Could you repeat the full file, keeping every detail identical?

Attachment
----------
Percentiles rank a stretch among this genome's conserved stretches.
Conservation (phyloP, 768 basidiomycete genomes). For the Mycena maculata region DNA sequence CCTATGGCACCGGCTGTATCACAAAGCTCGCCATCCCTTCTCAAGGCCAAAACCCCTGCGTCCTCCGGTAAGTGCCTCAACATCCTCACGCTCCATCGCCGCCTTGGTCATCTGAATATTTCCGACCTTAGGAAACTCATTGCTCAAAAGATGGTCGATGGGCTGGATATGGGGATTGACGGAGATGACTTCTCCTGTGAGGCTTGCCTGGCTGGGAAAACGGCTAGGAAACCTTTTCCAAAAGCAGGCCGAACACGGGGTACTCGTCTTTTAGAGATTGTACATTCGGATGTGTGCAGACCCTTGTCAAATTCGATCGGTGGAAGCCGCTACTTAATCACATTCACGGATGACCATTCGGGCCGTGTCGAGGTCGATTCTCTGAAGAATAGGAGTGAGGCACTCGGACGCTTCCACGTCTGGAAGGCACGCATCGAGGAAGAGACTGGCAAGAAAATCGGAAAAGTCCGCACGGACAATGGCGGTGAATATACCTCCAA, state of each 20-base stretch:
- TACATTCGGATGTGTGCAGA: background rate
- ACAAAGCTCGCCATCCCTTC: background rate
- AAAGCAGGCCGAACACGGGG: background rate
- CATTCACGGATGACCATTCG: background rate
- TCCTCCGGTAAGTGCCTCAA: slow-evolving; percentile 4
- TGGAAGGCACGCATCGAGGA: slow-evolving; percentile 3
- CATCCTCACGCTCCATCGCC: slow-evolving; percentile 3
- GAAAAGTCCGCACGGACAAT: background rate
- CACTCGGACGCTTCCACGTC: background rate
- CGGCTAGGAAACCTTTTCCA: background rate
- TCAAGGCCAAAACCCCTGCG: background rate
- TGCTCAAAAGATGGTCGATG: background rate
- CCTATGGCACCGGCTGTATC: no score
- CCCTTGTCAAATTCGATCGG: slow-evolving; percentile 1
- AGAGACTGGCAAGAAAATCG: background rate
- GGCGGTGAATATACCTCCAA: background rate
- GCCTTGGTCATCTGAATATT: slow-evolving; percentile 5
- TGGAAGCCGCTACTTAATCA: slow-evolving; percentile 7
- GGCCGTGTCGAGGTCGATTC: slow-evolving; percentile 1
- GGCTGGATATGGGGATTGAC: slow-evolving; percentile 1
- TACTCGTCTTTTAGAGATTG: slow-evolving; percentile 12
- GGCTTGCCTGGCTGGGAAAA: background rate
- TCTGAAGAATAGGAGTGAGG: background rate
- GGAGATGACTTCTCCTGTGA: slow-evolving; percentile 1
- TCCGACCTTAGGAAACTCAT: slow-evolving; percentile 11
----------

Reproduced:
Percentiles rank a stretch among this genome's conserved stretches.
Conservation (phyloP, 768 basidiomycete genomes). For the Mycena maculata region DNA sequence CCTATGGCACCGGCTGTATCACAAAGCTCGCCATCCCTTCTCAAGGCCAAAACCCCTGCGTCCTCCGGTAAGTGCCTCAACATCCTCACGCTCCATCGCCGCCTTGGTCATCTGAATATTTCCGACCTTAGGAAACTCATTGCTCAAAAGATGGTCGATGGGCTGGATATGGGGATTGACGGAGATGACTTCTCCTGTGAGGCTTGCCTGGCTGGGAAAACGGCTAGGAAACCTTTTCCAAAAGCAGGCCGAACACGGGGTACTCGTCTTTTAGAGATTGTACATTCGGATGTGTGCAGACCCTTGTCAAATTCGATCGGTGGAAGCCGCTACTTAATCACATTCACGGATGACCATTCGGGCCGTGTCGAGGTCGATTCTCTGAAGAATAGGAGTGAGGCACTCGGACGCTTCCACGTCTGGAAGGCACGCATCGAGGAAGAGACTGGCAAGAAAATCGGAAAAGTCCGCACGGACAATGGCGGTGAATATACCTCCAA, state of each 20-base stretch:
- TACATTCGGATGTGTGCAGA: background rate
- ACAAAGCTCGCCATCCCTTC: background rate
- AAAGCAGGCCGAACACGGGG: background rate
- CATTCACGGATGACCATTCG: background rate
- TCCTCCGGTAAGTGCCTCAA: slow-evolving; percentile 4
- TGGAAGGCACGCATCGAGGA: slow-evolving; percentile 3
- CATCCTCACGCTCCATCGCC: slow-evolving; percentile 3
- GAAAAGTCCGCACGGACAAT: background rate
- CACTCGGACGCTTCCACGTC: background rate
- CGGCTAGGAAACCTTTTCCA: background rate
- TCAAGGCCAAAACCCCTGCG: background rate
- TGCTCAAAAGATGGTCGATG: background rate
- CCTATGGCACCGGCTGTATC: no score
- CCCTTGTCAAATTCGATCGG: slow-evolving; percentile 1
- AGAGACTGGCAAGAAAATCG: background rate
- GGCGGTGAATATACCTCCAA: background rate
- GCCTTGGTCATCTGAATATT: slow-evolving; percentile 5
- TGGAAGCCGCTACTTAATCA: slow-evolving; percentile 7
- GGCCGTGTCGAGGTCGATTC: slow-evolving; percentile 1
- GGCTGGATATGGGGATTGAC: slow-evolving; percentile 1
- TACTCGTCTTTTAGAGATTG: slow-evolving; percentile 12
- GGCTTGCCTGGCTGGGAAAA: background rate
- TCTGAAGAATAGGAGTGAGG: background rate
- GGAGATGACTTCTCCTGTGA: slow-evolving; percentile 1
- TCCGACCTTAGGAAACTCAT: slow-evolving; percentile 11